Quakers remember Maryland's part in American founding 350 years ago

Galesville event commemorates the religion's arrival in the New World

September 18, 2006|By Jamie Stiehm | Jamie Stiehm,Sun reporter

At the old Quaker Burying Ground in Galesville, two English religious rebels who came to "convince" Marylanders to embrace the new Religious Society of Friends were conjured up by actors yesterday in a celebration of the 350th anniversary of the faith's founding in America.

One was Elizabeth Harris, a traveling minister - unheard of for a woman back in 1656. The other, George Fox, was the founding father of the religious movement, which emphasizes an inner light, peace, equality, simplicity and silence in worship.

Three and a half centuries later, there are an estimated 100,000 Quakers in America - among some 300,000 in the world.

For the Annapolis Society of Friends Meeting, the milestone was a chance to mark the rural Anne Arundel County spot where the first Friends meetings for worship happened on this continent -outdoors and an ocean away from the king and church of England, then fiercely at odds with the new Christian sect.

Lee Lougee, a member of the Annapolis meeting, said outreach was also a reason for the free public event, which will be repeated the afternoon of Oct. 7. "This is our history here. People just drive by and see the [Quaker] sign and have nothing to put with it. It's kind of a big deal that this is the origin of Quakerism in America."

Fox, a shoemaker and shepherd who had recently founded and was leading the movement, was portrayed by Wes Stone, a local living-history actor. Also starring was his wife, who took the historical character of Harris, in 1656 the first Quaker minister to journey across the Atlantic.

Karen Stone noted that Harris chose Maryland as her starting point because it was known for religious toleration. The Stones, both 49, met in Massachusetts several years ago when they portrayed pilgrims in a Plymouth museum and learned to speak in Colonial dialect.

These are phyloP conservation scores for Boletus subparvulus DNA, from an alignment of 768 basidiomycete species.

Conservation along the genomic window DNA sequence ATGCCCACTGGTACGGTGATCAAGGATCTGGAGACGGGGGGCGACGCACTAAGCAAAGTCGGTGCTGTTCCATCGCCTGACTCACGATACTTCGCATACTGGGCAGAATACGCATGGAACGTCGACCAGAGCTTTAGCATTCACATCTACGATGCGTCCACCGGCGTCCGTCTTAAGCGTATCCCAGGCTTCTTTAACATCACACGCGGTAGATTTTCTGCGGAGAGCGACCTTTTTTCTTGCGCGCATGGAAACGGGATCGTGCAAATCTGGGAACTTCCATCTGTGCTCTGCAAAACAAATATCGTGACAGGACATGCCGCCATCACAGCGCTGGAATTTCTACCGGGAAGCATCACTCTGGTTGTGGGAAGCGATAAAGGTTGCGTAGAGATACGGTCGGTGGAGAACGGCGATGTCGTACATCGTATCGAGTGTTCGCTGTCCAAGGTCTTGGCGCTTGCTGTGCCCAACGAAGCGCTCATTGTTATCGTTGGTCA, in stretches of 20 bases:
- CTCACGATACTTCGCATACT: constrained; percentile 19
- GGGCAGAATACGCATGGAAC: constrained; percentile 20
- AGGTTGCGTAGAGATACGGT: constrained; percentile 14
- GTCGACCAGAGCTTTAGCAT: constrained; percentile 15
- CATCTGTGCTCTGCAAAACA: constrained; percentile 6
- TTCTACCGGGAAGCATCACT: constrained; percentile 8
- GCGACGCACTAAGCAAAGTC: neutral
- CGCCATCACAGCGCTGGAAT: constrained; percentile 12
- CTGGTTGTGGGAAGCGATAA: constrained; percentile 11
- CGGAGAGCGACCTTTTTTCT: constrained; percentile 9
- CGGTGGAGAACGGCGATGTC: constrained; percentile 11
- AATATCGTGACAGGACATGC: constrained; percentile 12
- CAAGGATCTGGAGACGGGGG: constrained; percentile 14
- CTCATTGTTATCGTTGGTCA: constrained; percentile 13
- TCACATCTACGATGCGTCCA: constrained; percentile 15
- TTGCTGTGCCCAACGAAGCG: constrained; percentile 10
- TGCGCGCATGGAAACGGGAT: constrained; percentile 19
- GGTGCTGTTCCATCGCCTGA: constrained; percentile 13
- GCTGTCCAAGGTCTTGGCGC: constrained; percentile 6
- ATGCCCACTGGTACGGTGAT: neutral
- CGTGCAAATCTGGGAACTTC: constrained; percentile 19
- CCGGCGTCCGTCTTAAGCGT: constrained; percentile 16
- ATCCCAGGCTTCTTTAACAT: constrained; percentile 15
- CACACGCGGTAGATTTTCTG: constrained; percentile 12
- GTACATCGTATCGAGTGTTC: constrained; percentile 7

Quakers used thee and thou to address each other - and so did the Stones.

"'Tis writ there, that I've been here a number of months, speaking with folks in Maryland," Karen Stone said, standing by a white picket fence in the Chesapeake Bay sailing town south of Annapolis. "When your heart is open, then you trust. ... Many have been convinced that there is an inner light, in each of thee."

Wes Stone, impersonating Fox in a monologue, smiled as he told about 50 people that Fox won his jailer over to his faith - considered radical then - while he was locked up. "My first convincement was my jailer."

In the informal lesson, the hostility Colonial Puritans in Massachusetts felt for Fox and Quakers surfaced: "See what they will do with me in New England," Stone said in Fox's voice.

Quakers' stances on social issues seemed far ahead of their time when Stone's character narrative touched on anti-slavery and women's themes. "We need not keep women silent," Stone said, conjuring Fox.

Speaking of slaves arriving on Maryland's shores, he added, "Mammon in Maryland is tobacco."

Longtime members of the Annapolis Society of Friends, which organized the commemorative presentation, attended the gathering, along with area residents. Some expressed surprised on learning that Maryland - not the Pennsylvania governed by William Penn - was where the Society of Friends began in America, close to the ground where they stood.

Also news to Brian Czarnowski, a local boat rigger who with his wife, Karen, rode bicycles to the burying ground, was that Quakers were persecuted in England. "I didn't know they were arrested and imprisoned," he said.

Jack Smith, 82, who has lived in Galesville all his life, said he is Episcopalian. "But I am personally proud to have this history here. It means so much," he added.

Kim Finch, an Annapolis Quaker and member of the 350th anniversary celebration committee, said yesterday's event was a bridge between those in and out of the faith. "We met a lot of people with Quaker roots today," she said. "We threw open the gates, and they came."

As the event came to a close, Karen Stone said she had heard of one or two "convincements" herself in the course of the afternoon. That made it seem like a good day's work, even though she was more faker than Quaker.

"I feel very fine, I think," said Stone, who is a Catholic.


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